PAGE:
I thought that my first post of the year would be Sherlock, since it’s back on and I’m just loving it (I’m completely obsessed with Lestrade), but I watched Ryuki’s first episode for the first time in a long time, after recommending it to a friend, and I ended up having things I wanted to say about it.
Word of warning for anyone that hasn’t seen Kamen Rider Ryuki through to the end: several of my observations relate directly to the very end of the series, so this will be spoilery. Very spoilery.
Five minutes in, during Shinji’s first scene, it struck me how it basically tells you everything you need to know about Shinji; or rather, about Shinji as he was at the beginning of the story: good-natured, excitable, easily distracted. We’re introduced to Shinji while he’s in the middle of an argument over a traffic accident. Shinji insists that the accident was the other man’s fault, and we assume for a moment that the man hit Shinji. But when his cellphone rings with a call from Ookubu, the Editor-in-chief at Ore Journal, where Shinji is an intern, we realize that Shinji wasn’t even involved. He was distracted on his way to work when he saw the truck hit a driver, and just had to get involved… hilariously nearly picking a fight with the driver while the biker sits forgotten and frustrated to the side. It wasn’t quite making a mountain out of an ant hill, but it was certainly making a mountain out of a foothill, so to speak. Here it’s played for comic relief, and it really is quite funny and endearing, but it also encapsulates so much about Shinji and about the journey that he’ll take over the next year.
Shinji is a sweetheart, and is fundamentally incapable of standing by and letting what he perceives as injustice just slide by. He will rush in to get involved, not bothering to ask any questions, without knowing the context of the situation he’s stepping into. He doesn’t ever stop to wonder what he’s getting into, or even whether his intervention is welcome. As evidenced by this first scene, the way he rushes in headfirst to right wrongs will as often as not have unexpected results, hilarious in this particular case, but when we look back on this scene after watching Kamen Rider Ryuki play out we can also see the potential for tragedy. Just like he rushed in to pick a fight in order to defend a biker that got hit by a truck, Shinji will rush into the Rider Battle with no real knowledge about it beyond what is immediately obvious to his eyes: the Riders fight monsters that are preying on people, therefore he will get involved in order to save those people. He can’t see the forest for the trees, and even though Ren’s manner should have been a clue, he doesn’t realize that there is a lot more to it than that, that there are rules to this game and stakes he can’t even fathom. And because Shinji is who he is, always driven by his heart, by his need to do what he (subjectively) perceives to be the right thing, he’ll keep on going even as it becomes evident that he may be getting a lot more than he bargained for. Along the way he’ll realize things weren’t as simple as he thought. He’ll realize, primarily through coming to slowly know and understand Ren and Kitaoka, that maybe right and wrong aren’t so cut and dried, and what is justice for one person may actually be an injustice to someone else, and this realization will make him seriously question his actions and beliefs.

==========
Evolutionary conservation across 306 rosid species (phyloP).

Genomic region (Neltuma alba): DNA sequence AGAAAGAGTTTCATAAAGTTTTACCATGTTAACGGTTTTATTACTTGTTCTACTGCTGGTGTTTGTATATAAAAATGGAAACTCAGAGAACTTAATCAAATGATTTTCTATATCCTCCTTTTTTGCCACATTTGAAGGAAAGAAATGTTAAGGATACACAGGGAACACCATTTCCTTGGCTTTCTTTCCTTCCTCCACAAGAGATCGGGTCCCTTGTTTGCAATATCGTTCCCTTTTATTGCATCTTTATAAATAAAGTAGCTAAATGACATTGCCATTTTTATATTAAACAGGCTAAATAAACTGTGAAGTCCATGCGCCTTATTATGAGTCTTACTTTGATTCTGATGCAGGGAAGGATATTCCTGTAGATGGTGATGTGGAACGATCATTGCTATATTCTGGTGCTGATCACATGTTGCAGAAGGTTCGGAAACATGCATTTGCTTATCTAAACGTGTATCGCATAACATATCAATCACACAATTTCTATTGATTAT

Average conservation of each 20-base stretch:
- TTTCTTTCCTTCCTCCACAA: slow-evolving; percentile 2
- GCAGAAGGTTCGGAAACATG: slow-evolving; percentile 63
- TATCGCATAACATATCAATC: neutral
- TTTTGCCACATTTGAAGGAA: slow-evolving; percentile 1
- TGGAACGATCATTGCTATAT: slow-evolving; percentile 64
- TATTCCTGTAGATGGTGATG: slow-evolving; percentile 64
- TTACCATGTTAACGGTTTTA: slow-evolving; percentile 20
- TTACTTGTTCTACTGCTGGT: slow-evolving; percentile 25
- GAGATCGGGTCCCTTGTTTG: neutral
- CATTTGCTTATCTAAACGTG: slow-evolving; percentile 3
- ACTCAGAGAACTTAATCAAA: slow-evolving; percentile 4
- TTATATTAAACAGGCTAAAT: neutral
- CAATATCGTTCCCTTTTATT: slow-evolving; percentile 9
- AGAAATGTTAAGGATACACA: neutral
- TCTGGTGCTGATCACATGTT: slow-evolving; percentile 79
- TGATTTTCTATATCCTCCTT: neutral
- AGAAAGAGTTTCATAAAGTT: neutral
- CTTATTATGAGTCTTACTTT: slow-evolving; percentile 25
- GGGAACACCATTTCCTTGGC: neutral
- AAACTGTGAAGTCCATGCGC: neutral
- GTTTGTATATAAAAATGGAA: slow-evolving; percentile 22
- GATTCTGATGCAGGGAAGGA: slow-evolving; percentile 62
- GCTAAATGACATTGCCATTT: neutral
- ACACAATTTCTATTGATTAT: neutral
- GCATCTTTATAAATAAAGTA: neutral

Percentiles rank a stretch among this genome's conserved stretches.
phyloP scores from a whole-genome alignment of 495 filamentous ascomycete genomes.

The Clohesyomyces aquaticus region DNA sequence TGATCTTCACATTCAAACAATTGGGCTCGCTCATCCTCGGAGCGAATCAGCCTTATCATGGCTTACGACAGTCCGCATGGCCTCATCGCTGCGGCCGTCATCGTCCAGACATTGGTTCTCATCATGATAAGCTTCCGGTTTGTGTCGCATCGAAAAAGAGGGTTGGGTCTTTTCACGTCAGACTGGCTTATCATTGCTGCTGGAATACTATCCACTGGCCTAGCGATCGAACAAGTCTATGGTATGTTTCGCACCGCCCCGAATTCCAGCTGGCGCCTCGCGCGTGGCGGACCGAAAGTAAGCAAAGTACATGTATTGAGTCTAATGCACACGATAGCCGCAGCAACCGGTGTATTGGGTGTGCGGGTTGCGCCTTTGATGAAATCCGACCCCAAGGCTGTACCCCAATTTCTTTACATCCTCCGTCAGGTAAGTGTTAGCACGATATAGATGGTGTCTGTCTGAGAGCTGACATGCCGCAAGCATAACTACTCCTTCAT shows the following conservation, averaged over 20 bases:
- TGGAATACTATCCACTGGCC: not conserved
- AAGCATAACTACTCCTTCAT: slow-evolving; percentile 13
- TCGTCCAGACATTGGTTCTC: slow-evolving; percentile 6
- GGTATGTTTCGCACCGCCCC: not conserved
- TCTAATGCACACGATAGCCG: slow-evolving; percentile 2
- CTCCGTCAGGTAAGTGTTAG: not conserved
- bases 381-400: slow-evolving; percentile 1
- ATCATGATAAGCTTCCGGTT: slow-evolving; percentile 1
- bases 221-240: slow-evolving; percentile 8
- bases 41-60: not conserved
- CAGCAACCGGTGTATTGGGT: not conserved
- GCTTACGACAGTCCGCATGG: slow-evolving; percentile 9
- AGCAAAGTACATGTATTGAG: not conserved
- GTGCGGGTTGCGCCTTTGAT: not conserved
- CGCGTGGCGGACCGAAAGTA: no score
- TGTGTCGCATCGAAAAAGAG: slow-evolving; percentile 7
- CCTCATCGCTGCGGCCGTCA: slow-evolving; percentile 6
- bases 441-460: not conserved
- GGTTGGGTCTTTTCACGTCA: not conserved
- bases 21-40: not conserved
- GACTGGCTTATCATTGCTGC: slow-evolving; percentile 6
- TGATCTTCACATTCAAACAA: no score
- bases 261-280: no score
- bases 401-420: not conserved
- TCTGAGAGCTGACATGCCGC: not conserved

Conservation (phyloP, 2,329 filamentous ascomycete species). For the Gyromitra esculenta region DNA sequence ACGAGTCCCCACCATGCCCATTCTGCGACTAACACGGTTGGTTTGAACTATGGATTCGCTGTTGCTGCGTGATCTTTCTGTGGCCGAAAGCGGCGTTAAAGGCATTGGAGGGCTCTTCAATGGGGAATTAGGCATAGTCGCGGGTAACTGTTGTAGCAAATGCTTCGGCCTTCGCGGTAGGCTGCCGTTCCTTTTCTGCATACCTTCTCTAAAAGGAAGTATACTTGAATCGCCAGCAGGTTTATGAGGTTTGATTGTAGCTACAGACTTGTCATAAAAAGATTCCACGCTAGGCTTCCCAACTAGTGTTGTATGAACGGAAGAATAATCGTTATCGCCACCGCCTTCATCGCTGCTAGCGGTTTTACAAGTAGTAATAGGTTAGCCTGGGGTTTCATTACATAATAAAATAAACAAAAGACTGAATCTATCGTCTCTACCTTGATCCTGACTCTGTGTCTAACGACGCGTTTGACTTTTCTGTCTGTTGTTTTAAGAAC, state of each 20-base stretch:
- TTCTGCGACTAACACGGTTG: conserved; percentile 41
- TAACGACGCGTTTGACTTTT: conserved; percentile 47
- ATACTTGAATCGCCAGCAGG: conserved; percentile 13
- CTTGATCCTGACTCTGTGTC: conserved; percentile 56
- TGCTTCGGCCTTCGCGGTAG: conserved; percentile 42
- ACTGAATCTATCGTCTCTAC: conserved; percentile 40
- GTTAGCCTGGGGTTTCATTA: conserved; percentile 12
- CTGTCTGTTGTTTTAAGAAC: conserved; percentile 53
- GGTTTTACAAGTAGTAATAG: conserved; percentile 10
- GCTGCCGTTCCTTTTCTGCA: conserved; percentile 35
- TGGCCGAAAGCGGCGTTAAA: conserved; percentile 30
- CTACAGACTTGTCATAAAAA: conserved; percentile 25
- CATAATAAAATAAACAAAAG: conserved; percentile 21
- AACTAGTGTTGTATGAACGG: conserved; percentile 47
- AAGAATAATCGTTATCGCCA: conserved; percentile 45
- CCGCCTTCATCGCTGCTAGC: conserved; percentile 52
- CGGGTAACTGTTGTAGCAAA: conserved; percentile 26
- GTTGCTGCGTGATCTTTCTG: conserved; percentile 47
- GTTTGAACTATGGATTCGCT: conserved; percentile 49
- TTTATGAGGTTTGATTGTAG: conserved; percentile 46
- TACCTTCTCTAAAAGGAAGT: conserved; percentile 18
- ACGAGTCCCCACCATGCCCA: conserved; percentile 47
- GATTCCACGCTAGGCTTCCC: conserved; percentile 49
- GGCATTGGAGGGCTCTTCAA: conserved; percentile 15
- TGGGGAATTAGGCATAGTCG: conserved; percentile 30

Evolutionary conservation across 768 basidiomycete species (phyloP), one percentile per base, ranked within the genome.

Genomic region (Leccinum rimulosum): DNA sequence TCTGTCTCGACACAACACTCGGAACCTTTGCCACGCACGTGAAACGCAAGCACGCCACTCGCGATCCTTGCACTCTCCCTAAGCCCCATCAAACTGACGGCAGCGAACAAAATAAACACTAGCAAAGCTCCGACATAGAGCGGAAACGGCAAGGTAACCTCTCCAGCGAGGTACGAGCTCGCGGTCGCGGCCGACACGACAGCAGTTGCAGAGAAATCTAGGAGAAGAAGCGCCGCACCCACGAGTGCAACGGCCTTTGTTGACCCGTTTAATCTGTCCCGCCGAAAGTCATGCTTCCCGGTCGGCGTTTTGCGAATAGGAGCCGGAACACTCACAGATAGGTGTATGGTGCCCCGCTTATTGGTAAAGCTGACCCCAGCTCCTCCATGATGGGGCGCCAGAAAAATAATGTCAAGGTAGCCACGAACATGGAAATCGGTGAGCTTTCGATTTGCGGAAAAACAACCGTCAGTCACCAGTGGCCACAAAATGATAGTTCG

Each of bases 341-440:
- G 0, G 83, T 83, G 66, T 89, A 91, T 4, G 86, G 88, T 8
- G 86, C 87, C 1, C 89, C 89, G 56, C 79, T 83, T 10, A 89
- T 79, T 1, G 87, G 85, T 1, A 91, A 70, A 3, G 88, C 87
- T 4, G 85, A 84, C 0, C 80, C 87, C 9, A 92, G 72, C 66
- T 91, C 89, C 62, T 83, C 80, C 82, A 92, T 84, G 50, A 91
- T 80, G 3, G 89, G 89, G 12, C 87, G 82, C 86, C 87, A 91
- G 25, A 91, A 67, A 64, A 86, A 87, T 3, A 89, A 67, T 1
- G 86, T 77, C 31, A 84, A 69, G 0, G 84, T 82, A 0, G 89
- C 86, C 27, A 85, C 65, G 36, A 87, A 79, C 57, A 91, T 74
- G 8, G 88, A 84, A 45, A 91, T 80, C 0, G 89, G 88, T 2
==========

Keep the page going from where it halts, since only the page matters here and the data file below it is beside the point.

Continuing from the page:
There’s episodes late in the series where it’s downright painful to watch Shinji wander around lost in self-doubt. He comes out on the other side, finds new motivations, but he remains essentially the same kind-hearted guy who doesn’t think before he leaps. And in the end (SERIOUSLY, HUGE SPOILERS. STOP READING NOW IF YOU DON’T WANT TO KNOW THE END), the result won’t be hilarious. In the end, letting himself be led around by his heart, by his need to get involved, will get him killed by a random monster the day before the end of the Rider Battle. It’s a seemingly meaningless end, until you stop to consider the effect Shinji had on those around him. Yes, he got involved by apparent chance; no, he wasn’t quite prepared, and yes, it ends tragically for him, but Shinji’s actions do have a ripple effect, he does change things, even if it’s not in a way he might have anticipated.